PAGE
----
RTTNews - South Korea's central bank kept its interest rate unchanged at a record low for the sixth consecutive month.
The Bank of Korea held the interest rate at 2%, in line with expectations. The central bank had cut the interest rates by 50 basis points to 2% on February 12, but has kept it unchanged since then.
The board said the momentum in the domestic activity was sustaining itself, helped by the monetary and fiscal policies of the government as also the upturn seen in the emerging markets. Moreover, the slump in the domestic demand and exports moderated further. However, uncertainty over growth remained due to a possible delay in recovery in advanced economies.
Consumer prices continued to decelerate, with the easing of the demand pull pressures and the appreciation of the won. In July, the consumer price index climbed 1.6% year-on-year, slowing from a 2% rise in the preceding month. Month-on-month, consumer prices were up 0.4% in July, after falling 0.1% in June. At the same time, market interest rate and stock prices also improved.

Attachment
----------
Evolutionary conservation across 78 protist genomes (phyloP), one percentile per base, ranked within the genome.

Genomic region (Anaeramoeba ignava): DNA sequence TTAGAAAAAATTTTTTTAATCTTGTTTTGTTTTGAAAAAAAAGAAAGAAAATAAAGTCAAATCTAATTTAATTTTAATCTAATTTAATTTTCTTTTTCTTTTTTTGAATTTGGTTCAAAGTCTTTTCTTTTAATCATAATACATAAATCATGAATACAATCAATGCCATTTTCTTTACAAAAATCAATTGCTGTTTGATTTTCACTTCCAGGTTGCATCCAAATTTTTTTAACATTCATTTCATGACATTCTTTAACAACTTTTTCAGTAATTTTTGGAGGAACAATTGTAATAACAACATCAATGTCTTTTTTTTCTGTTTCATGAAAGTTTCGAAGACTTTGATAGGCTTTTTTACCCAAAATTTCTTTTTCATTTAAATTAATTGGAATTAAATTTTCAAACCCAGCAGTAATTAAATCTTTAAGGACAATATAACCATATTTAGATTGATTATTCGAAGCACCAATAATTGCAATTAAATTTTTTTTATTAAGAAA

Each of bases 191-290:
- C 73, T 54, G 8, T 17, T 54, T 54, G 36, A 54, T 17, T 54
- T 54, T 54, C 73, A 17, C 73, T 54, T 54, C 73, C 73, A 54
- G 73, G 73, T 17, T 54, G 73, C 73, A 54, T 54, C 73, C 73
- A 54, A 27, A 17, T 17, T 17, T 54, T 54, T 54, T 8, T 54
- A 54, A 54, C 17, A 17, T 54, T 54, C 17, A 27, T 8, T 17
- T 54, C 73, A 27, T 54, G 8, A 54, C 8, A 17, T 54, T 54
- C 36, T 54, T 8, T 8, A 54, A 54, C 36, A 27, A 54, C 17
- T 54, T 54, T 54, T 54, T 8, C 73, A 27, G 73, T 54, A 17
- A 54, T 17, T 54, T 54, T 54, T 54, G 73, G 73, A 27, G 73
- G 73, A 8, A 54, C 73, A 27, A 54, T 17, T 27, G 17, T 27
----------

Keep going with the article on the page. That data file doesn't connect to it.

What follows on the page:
Looking ahead, the Board said it will maintain the accommodative policy for the time being and take all other measures to improve economic condition and financial market stabilization.
The International Monetary Fund on Monday raised the outlook for the South Korean economy. The Washington based agency expects the country to shrink 1.75% this year, an improvement from its earlier forecast of a 3% drop. Moreover, it expects a growth of 2.5% for 2010.
However, the IMF forecast is still worse than the central bank's expectations of a 1.6% fall in 2009 and 3.6% growth in 2010.
The South Korean economy expanded 2.3% sequentially in the second quarter, quicker than the 0.1% growth in the first quarter. On an yearly basis, gross domestic product fell 2.5% in the second quarter.
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